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Men Against Violence, University of Alabama Women’s Center, Tuscaloosa, AL

Men Against Violence, University of Alabama Women’s Center, Tuscaloosa, AL
Contact Name: Melanie Miller
Phone Number: (205) 348-5040
E-mail: [email protected]
Key Words: (1) Male only; (2) college age; (3) racially diverse; (4) university setting; (5) one-time workshops
Population served
This program is a campus-based prevention program targeting males. Most participants are college-aged males; however, the program also delivers services to local high schools. The program averages between 40 and 50 participants per month. Because of its university setting, there are usually more participants in the beginning of a semester (September and February) than in other months.
The diversity of the participants depends on the setting of the prevention program. If the program is being delivered to a general population, such as a residence hall or classroom, the participants are racially diverse. If the program is for fraternities, the population tends to be primarily white. Students are recruited through outreach on campus. Those interested in participating must go through an application and interview process.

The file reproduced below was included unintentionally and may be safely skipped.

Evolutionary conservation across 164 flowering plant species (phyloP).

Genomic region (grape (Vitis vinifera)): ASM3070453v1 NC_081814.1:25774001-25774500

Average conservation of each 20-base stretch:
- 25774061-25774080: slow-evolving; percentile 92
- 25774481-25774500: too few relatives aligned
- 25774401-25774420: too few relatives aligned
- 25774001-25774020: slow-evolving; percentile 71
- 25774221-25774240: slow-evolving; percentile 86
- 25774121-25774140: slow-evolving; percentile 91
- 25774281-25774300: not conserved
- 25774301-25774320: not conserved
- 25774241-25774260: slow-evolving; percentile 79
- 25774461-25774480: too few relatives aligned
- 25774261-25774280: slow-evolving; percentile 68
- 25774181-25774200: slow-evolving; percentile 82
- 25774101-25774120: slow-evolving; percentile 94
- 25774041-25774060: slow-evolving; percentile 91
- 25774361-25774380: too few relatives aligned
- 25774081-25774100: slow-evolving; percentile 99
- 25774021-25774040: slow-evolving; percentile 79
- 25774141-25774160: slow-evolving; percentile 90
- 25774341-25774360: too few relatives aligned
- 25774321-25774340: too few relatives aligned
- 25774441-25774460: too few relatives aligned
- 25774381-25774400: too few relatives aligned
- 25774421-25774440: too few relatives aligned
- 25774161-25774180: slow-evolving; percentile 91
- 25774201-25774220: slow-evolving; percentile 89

Medium used to convey message
The primary component of the program is peer presentations on preventing male perpetration of violence. The program does not use a specific published curriculum but does have a training manual that the peer educators use.
Goals, objectives, and desired outcomes
Other than basic quantitative data to reflect the number of participants served, the program does not have clearly defined goals and objectives.
The program identified its most important service as providing education services to campus groups.
Theoretical/ scientific basis for the approach
The program is based on Alan Berkowitz’s social norms work and social change theory.
Level of evaluation
Program staff do not conduct much evaluation, but they do conduct a satisfaction survey and collect a social norms questionnaire.
Staff capacity
Student presenters deliver this program, and they receive 8 hours of formal training. The program has a coordinator who would be able to do some evaluation work. In addition, the program could potentially use graduate assistants to help with data collection and evaluation. The program currently receives Violence Against Women Act (VAWA) funding.